How the Internet tricks smart people into believing everything they read

The other day I was offered a free flu shot here at the office and my initial reaction was, “Hell yeah, free immunization!” Then a co-worker told me she wasn’t getting it because it always makes her sick and another co-worker told me he “doesn’t believe in them.” This confused me and made me uncomfortable more »

Fin: Left Behind on Rosh Hashanah, Strong Takes on sports and secrets of ‘Night Calls’

I was invited this week to a press screening of the Nicolas Cage “Left Behind” movie- but wouldn’t you know it, it’s on Erev Rosh Hashanah. I suppose I’m in no position to complain, though. In fact, maybe I should be thanking them. The brilliant Twitter sports commentator known as @PFTCommenter has launched a new more »

Album sales are down and are never coming back. Here’s why that’s good.

There are few stories more annoying than the EXACT SAME ONE repeated over the last 15 years that “vinyl album sales are making a comeback!” (Hint: they never went away, at least in the indie rock and DJ world.) But I found one: “Album sales are down, OMG!” Well, no kidding. They’ve been going down since 2002. Guess what, too: They’re never coming back.

Obama “loses” Maureen Dowd, for the 15th time in five years

Did you read Maureen Dowd’s column in the New York Times over the weekend, when she took the controversial, cutting-edge position that President Obama plays too much golf? Did you conclude from that column that liberal president Obama has abruptly lost the support of liberal columnist Dowd, which means horrible, horrible things for the future more »

Why everything you know about Millennials is wrong

Hey, did you hear about the Millennials? “Suddenly, as you may have noticed, Millennials are everywhere.” That’s how the New York Times’ Sam Tanenhaus began his look at the Millennial Generation, which ran in the paper of record last weekend, published, at least in web form, with the strange headline  “Generation Nice: The Millennials Are more »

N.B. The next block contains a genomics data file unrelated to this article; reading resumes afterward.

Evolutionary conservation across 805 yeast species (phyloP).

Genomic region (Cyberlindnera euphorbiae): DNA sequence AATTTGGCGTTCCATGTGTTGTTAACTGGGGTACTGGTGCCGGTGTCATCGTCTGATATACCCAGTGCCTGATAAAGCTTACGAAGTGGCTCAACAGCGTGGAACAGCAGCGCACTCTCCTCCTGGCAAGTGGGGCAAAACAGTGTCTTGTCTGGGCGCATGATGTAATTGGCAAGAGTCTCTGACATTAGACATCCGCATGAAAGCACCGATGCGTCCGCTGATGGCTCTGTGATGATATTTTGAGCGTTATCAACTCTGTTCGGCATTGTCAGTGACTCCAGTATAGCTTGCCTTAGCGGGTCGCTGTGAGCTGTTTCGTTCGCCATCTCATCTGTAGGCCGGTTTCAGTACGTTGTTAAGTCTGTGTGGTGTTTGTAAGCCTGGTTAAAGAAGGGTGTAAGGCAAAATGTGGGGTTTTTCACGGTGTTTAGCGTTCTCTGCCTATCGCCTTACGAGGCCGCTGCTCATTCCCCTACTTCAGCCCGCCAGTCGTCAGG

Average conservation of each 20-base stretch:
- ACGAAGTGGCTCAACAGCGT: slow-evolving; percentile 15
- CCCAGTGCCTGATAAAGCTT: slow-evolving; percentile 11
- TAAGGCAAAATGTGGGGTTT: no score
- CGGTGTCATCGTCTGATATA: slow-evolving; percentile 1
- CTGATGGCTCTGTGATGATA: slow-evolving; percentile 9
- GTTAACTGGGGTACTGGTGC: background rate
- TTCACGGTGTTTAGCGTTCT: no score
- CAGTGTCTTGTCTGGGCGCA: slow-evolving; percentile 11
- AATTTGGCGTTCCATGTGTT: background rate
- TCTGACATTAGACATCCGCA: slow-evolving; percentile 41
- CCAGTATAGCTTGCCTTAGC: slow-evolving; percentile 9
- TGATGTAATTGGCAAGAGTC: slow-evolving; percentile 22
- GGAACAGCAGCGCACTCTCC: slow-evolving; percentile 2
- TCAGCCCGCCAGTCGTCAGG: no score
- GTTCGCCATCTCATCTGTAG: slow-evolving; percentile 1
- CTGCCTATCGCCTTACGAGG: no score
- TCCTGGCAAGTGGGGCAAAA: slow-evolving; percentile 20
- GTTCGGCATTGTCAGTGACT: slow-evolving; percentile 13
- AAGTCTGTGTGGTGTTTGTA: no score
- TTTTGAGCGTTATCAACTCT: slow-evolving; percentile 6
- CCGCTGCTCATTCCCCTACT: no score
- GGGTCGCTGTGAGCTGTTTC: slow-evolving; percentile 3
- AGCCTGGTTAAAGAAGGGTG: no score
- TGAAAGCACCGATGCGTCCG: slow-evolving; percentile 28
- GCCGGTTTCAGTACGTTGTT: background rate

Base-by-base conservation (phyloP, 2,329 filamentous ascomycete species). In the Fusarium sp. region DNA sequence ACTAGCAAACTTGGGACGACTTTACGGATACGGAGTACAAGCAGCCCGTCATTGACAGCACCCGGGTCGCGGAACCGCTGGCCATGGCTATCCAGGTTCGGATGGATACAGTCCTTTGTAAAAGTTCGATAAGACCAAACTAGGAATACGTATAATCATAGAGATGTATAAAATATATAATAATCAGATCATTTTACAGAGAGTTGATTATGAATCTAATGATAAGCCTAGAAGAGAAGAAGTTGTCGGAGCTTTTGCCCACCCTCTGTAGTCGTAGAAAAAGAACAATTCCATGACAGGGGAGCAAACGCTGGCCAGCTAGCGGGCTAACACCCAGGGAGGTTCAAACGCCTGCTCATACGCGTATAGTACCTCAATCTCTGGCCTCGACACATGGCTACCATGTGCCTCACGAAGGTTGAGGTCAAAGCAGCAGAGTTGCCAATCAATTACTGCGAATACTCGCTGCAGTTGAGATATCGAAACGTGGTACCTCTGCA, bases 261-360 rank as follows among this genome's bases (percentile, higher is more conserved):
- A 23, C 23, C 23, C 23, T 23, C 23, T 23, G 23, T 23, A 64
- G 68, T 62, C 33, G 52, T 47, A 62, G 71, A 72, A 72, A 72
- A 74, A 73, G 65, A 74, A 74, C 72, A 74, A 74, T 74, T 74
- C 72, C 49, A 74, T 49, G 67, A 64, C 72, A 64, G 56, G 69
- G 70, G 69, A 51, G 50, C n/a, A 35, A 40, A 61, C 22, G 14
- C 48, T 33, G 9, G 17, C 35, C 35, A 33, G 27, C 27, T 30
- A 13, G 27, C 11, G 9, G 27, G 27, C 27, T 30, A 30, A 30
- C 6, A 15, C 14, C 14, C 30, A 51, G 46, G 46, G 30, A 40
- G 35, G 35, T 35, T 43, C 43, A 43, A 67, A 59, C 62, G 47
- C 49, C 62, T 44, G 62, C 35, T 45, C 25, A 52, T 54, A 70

On Robin Williams, mental illness, and the media’s cluelessness about suicide

It’s been a week since the shocking, tragic passing of American icon Robin Williams, and everyone still seems at a loss when it comes to processing the circumstances of his death. Williams, a comedy legend of stage, screen, and television, took his own life at the age of 63 after a particularly severe bout of more »

Finally, Thought Catalog out-trolls itself

Speaking morally, ethically and aesthetically, Thought Catalog resembles less a website than a toilet. It’s a place where people drop off, with little effort, things which would have been better off flushed. The site, a lot of the time, is your usual listicle/clickbait monstrosity- as of this writing, the top two stories on the homepage are more »


“World’s Greatest Dad” and the death of Robin Williams

When Robin Williams passed away Monday night in an apparent suicide, fans and critics took to Twitter and various other social networks and web outlets to remember the late comic. I read fond remembrances of the many movies and shows Williams starred in, from his standup to Mork and Mindy to “The World According to more »

What’s up with the Robin Williams lovefest?

Robin Williams was without a doubt one of the greatest comedians and comic actors of all time. He also was one of the most mocked and criticized comedians and comic actors of all time.

Why I love Lil Bub

I’m a grown-ass man and I’m hopelessly in love with a tiny, magical cat. A cat named Lil Bub.


False is the new true: Fake news clickbait, “Blood Feud” and why the truth stopped mattering

I’ve complained about clickbait of the Buzzfeed and Upworthy variety an awful lot in the last couple of years, and I know I’m not alone. It’s silly, manipulative, least-common-denominator, and it lowers the discourse considerably. I’ve long felt that when this particular era of Internet culture passes, we’ll all be the better for it. But more »


“They aren’t people”: Why Anthony Cumia got exactly what he deserved

I wrote a big piece last year for Philadelphia Magazine, about the “Knockout Game,” that moral panic that briefly seized America last November and December, when local news stations and newspaper websites convinced white Americans that random black people could and would punch them at any moment. This “epidemic” happened, for some reason, for only more »